Pad printing inks contain solvents. The evaporation of the solvents from the ink is the main mechanism that enables the process to operate. When the ink is contained within the etched image area this evaporation of solvents causes the surface of the ink to become tacky. The shape of the pad is such that when it comes into contact with the tacky surface of the ink the ink sticks to the pad. As the pad lifts the printing surface rolls away from the plate and lifts up ink from the etching.
Whilst the pad moves towards the object to be printed the solvent continues to evaporate from the ink on the pad and the outside of the surface of the ink becomes tacky.
As the pad makes contact with the object and compresses, the print surface of the pad rolls across the object and the tacky surface of the ink attaches itself to the surface of the object. The pad then lefts and the printing surface of the pad rolls away from the surface of the object and releases the ink leaving it laying on the surface. Whilst this is happening the etched portion of the plate is recharge with ink, and the pad returns to pick up another image from the plate.
A whole range of variables will affect pad printing. Etch depth, ink condition, ambient conditions, pad shape, surface finish, hardness and machine speed are the key factors.
A digital transfer is a way of producing full colour designs, which are too complex to be screen printed, for application for garments, caps, or bags via a heat process.
The required image is printed onto white transfer paper. This is then cut out with a plotter, which is a machine that cuts through paper following an outline drawn in Adobe Illustrator.
The transfer paper is then placed onto the object. The correct amount of heat and pressure is then applied. This is a precise process which ensures there is no damage to the surface of the product. The image then adheres permanently to the object.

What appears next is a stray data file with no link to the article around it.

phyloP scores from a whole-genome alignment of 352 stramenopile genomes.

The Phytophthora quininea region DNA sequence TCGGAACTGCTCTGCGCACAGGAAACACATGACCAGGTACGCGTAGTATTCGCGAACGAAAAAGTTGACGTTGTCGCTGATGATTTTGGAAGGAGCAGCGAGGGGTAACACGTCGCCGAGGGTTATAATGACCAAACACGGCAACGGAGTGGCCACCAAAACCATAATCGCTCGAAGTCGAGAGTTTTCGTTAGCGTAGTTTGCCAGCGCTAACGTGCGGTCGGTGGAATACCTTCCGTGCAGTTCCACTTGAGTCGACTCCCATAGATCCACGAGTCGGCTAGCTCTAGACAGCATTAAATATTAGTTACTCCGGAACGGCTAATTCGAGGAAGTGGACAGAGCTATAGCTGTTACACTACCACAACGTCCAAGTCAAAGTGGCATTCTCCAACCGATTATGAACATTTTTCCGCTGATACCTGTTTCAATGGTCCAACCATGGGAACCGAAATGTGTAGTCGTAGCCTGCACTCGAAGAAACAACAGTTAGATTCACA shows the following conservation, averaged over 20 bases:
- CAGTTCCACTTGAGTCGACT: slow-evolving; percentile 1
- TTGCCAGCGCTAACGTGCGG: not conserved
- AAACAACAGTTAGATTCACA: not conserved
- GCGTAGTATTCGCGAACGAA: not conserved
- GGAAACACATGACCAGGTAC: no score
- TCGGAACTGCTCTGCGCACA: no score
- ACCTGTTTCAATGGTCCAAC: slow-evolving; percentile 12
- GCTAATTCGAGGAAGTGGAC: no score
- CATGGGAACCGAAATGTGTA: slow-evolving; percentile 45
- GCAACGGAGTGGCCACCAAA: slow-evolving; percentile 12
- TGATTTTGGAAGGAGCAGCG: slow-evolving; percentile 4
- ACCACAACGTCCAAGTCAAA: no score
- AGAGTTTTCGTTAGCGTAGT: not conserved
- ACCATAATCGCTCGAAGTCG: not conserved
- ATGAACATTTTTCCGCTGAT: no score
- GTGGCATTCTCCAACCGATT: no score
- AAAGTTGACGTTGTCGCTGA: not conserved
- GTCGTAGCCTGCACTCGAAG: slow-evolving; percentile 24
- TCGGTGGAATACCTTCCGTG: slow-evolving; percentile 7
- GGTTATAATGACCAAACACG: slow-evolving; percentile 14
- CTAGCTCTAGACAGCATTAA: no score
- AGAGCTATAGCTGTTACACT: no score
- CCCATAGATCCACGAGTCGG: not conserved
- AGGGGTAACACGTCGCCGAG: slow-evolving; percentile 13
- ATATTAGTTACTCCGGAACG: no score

This method is where lasers are used to engrave, etch or mark an object. The technique is highly technical and complex utilising a computerised system to drive the movements of the laser head. Despite the complexity, very precise and clean engravings can be achieved at a high rate. It is the level of detail that makes it ideal for creating a high quality, cost effective means of personalising a wide variety of materials in particular metal, glass and wood. The laser engraving technique does not involve tool bits coming into contact with the surface of the product being engraved. This means laser engraving is at a distinct advantage over alternative engraving, and less modern technologies, where bit heads have to be replaced regularly.
This is the application of embroidering a logo or design onto clothing, caps or bags, using computerised embroidery machines.
There are two main parts to this process. The first part is 'Digitising' which is when the logo is turned into stitches by physically tracing the design and creating the various types of stitches on a computer programme which will recreate the design and creating the various types of stitches on a computer programme which will recreate the design. The digitiser will decide the best way for the design to be sewn onto the fabric, and will make decisions according to the fabric type and design size. Once the design has been digitised a disk is made which controls the embroidery machines. Now the design is ready for part two. This is the sewing process; firstly the desk is sampled on a loose piece of fabric to ensure that the quality is good and that there are no errors in the digitising. Once the sample has been approved production can commence.
Some designs may need to be modified before they can be embroidered successfully. Small text below 4-5mm may need enlarging slightly and designs with very fine detail may require editing in order to achieve the best overall look.